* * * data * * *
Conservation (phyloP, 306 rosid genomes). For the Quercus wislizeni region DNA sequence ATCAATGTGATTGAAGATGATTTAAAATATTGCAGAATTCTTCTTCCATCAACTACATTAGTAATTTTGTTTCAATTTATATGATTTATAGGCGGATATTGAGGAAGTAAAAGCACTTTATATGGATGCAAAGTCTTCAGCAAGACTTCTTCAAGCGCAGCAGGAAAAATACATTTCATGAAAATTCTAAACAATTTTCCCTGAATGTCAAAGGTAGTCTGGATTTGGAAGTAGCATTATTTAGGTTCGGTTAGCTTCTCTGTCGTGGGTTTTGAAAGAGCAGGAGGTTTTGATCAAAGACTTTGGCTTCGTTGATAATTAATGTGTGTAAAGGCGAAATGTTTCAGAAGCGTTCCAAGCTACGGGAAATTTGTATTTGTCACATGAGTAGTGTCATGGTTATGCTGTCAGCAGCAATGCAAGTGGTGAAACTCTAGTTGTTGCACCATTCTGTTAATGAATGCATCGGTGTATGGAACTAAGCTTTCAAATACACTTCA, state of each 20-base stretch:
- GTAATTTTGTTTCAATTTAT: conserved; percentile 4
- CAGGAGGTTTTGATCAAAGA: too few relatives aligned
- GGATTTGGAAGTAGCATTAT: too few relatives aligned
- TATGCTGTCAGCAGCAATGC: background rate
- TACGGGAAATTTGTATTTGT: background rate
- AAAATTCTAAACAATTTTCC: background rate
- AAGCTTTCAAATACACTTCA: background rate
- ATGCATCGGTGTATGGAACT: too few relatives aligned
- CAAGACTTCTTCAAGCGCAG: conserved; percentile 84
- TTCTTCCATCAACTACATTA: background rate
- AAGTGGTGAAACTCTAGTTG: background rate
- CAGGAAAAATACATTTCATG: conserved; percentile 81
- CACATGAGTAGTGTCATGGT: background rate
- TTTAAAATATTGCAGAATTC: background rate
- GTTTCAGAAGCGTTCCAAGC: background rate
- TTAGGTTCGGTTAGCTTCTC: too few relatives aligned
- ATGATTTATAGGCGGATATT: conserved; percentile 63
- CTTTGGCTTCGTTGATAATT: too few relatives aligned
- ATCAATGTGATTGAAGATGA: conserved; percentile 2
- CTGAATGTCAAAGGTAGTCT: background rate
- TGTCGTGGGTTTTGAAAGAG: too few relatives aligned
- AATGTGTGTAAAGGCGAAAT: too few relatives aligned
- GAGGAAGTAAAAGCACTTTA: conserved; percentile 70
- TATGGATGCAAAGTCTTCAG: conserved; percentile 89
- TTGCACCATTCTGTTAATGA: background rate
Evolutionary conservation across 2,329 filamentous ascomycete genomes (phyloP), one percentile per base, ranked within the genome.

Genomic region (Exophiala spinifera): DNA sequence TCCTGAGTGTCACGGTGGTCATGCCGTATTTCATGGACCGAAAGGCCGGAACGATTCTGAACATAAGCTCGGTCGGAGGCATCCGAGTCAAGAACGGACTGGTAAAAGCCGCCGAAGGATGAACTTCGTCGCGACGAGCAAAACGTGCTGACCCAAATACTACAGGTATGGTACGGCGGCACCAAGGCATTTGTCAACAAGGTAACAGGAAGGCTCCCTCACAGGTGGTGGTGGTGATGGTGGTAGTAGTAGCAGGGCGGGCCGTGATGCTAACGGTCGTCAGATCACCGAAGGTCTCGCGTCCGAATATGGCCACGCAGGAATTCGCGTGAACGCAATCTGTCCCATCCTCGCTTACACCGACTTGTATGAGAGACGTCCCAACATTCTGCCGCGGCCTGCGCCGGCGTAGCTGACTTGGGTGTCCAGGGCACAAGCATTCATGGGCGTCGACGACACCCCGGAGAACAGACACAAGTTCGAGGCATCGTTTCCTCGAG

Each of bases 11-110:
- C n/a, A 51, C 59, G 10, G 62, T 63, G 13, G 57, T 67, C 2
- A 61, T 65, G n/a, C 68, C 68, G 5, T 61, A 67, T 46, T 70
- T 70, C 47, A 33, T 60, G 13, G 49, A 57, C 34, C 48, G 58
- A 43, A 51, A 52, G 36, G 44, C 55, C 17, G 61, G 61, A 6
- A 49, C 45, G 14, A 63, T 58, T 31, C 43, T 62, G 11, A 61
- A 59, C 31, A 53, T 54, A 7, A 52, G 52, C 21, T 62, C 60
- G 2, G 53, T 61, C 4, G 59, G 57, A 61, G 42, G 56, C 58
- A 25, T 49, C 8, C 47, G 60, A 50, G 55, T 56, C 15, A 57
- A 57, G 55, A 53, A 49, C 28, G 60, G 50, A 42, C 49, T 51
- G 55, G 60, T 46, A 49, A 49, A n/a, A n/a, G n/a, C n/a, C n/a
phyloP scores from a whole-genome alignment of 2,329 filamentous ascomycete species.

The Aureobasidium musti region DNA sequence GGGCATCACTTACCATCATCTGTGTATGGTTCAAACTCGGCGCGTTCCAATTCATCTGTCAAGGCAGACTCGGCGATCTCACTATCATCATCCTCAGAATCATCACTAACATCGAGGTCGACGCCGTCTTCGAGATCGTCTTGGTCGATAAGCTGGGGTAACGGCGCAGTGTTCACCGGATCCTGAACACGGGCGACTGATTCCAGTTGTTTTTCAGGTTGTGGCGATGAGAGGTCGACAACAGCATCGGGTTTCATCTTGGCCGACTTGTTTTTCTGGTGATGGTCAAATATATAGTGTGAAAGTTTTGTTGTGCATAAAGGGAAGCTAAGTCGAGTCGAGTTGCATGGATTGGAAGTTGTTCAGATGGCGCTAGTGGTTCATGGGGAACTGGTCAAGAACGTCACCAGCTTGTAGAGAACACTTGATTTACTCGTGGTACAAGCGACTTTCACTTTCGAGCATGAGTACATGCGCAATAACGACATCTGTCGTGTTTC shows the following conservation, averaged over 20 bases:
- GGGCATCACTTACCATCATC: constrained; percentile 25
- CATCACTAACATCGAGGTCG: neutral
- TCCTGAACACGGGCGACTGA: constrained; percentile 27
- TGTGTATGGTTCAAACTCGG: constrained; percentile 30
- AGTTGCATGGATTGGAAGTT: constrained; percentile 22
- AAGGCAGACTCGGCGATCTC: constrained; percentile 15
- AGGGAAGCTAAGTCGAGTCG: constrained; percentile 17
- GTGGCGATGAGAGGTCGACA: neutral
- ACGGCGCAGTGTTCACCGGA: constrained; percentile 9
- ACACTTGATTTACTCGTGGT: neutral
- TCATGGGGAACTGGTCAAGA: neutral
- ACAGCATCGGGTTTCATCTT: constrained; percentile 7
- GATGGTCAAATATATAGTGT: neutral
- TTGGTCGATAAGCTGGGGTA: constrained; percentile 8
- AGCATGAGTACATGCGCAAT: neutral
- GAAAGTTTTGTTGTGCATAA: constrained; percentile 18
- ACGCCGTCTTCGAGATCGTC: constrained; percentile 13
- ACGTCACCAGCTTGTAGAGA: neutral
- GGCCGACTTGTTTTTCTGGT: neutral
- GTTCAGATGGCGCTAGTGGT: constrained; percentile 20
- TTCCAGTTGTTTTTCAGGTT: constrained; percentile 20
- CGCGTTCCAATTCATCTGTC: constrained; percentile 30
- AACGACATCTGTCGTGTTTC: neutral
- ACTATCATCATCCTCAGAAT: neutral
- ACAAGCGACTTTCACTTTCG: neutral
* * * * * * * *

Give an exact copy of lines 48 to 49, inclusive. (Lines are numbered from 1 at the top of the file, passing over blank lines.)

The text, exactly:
- AGGGAAGCTAAGTCGAGTCG: constrained; percentile 17
- GTGGCGATGAGAGGTCGACA: neutral